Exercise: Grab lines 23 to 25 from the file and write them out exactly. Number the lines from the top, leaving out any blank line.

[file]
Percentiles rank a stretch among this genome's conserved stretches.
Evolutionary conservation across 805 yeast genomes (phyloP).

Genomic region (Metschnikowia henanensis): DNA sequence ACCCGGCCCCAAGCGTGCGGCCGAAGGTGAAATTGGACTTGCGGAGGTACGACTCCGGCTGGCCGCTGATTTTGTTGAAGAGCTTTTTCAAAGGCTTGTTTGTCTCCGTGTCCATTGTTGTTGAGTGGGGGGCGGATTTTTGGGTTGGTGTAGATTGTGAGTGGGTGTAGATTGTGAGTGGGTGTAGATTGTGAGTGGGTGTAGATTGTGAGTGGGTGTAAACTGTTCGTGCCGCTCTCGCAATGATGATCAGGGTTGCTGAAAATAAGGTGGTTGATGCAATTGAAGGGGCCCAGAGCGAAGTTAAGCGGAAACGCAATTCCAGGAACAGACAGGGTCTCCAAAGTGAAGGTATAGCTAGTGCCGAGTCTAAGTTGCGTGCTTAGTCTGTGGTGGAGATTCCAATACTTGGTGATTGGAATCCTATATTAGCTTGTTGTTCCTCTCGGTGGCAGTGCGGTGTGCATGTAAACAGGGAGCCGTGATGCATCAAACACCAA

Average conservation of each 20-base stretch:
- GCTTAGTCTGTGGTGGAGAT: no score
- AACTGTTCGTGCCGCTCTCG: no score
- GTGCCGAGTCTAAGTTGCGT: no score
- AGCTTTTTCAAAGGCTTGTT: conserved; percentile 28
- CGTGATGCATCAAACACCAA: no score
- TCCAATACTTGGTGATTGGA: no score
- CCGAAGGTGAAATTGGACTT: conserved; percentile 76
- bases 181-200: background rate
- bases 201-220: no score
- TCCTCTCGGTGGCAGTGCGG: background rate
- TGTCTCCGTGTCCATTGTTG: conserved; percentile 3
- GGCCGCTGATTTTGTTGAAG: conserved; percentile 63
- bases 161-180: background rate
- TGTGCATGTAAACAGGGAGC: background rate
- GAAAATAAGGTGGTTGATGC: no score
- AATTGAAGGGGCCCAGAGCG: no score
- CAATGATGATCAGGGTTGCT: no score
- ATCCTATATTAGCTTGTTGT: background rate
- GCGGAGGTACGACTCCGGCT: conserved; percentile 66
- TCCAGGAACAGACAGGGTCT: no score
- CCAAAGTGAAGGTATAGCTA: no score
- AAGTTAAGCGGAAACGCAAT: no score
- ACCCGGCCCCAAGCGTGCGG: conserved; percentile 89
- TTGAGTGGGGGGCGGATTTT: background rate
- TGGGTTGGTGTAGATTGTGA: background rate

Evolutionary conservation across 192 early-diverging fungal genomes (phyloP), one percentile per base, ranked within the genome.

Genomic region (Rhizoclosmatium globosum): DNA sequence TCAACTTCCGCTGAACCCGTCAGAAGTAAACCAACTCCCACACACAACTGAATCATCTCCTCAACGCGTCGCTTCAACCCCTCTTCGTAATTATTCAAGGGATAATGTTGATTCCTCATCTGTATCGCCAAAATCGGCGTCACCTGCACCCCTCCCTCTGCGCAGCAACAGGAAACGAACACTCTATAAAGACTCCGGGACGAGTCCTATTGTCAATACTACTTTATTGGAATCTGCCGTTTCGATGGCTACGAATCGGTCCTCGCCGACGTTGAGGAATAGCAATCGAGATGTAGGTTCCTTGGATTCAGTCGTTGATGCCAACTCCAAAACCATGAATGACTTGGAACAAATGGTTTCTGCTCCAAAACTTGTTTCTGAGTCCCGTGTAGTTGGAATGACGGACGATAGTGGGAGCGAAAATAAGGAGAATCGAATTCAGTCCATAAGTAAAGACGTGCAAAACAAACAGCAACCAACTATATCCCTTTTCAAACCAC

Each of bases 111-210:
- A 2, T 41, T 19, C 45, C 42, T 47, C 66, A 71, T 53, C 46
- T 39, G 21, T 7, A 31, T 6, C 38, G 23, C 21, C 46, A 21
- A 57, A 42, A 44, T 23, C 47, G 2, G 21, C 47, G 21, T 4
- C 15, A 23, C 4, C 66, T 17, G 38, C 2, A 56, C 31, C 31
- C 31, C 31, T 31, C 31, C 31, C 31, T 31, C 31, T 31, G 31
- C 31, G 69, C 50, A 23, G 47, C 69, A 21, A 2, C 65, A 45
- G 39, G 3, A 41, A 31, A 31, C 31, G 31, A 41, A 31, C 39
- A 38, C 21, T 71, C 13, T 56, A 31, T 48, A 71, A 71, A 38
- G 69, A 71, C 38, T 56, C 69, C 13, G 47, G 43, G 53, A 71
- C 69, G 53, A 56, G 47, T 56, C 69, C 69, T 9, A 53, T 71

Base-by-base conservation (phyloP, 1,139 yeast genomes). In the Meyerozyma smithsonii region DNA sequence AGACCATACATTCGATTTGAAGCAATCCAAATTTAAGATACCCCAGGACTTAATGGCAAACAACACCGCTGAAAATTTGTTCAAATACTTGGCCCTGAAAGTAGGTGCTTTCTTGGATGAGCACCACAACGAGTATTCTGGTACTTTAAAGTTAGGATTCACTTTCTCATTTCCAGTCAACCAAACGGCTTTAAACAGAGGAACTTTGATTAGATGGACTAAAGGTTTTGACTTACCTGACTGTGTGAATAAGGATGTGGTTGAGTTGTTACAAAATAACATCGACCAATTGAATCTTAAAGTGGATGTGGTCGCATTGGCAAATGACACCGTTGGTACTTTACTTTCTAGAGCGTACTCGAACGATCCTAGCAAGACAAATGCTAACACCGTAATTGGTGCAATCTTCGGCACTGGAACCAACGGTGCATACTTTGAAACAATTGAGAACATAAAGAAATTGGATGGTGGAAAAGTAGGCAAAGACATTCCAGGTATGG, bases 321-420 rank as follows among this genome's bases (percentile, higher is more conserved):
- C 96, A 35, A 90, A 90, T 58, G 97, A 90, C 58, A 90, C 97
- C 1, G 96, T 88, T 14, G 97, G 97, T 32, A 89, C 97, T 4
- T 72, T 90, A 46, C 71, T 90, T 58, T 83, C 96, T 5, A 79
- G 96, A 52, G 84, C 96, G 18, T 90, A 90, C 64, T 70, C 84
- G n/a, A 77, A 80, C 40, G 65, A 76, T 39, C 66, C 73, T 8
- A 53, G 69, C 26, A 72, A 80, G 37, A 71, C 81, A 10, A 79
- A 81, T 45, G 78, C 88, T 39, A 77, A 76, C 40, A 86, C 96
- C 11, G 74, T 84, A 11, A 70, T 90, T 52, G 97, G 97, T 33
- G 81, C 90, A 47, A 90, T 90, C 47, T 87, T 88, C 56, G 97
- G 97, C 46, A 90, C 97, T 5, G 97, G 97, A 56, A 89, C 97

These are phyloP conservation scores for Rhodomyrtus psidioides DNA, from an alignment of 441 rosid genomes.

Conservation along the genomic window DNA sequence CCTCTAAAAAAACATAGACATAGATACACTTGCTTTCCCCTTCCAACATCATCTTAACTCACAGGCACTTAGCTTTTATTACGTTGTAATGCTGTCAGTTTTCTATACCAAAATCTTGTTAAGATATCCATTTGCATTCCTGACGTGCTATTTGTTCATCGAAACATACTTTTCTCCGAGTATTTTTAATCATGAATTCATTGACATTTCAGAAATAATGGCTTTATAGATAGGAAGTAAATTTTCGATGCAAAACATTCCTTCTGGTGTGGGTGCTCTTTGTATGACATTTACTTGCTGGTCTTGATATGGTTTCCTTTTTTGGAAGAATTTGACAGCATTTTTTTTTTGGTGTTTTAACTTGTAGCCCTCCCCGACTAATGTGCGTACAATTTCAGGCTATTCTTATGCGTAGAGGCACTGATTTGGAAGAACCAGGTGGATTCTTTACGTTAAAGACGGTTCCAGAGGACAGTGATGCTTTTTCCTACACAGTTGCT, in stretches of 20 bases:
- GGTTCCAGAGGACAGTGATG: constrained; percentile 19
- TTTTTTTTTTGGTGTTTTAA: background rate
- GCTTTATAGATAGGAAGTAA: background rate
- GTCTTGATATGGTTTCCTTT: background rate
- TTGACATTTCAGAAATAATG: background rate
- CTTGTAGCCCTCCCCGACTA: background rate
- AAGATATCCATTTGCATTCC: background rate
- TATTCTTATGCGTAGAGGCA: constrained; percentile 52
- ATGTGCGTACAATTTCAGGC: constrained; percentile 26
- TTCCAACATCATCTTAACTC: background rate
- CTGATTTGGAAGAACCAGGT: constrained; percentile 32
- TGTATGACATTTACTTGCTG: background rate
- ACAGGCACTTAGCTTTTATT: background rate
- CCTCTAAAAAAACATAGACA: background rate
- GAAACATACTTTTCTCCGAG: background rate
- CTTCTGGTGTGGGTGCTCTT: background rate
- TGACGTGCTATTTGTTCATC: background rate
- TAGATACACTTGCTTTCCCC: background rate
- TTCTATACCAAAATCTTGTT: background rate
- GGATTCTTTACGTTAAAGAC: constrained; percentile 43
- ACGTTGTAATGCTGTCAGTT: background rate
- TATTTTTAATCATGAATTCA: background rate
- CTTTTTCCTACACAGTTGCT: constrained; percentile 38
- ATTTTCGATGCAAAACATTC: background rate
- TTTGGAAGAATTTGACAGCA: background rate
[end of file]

- GCGGAGGTACGACTCCGGCT: conserved; percentile 66
- TCCAGGAACAGACAGGGTCT: no score
- CCAAAGTGAAGGTATAGCTA: no score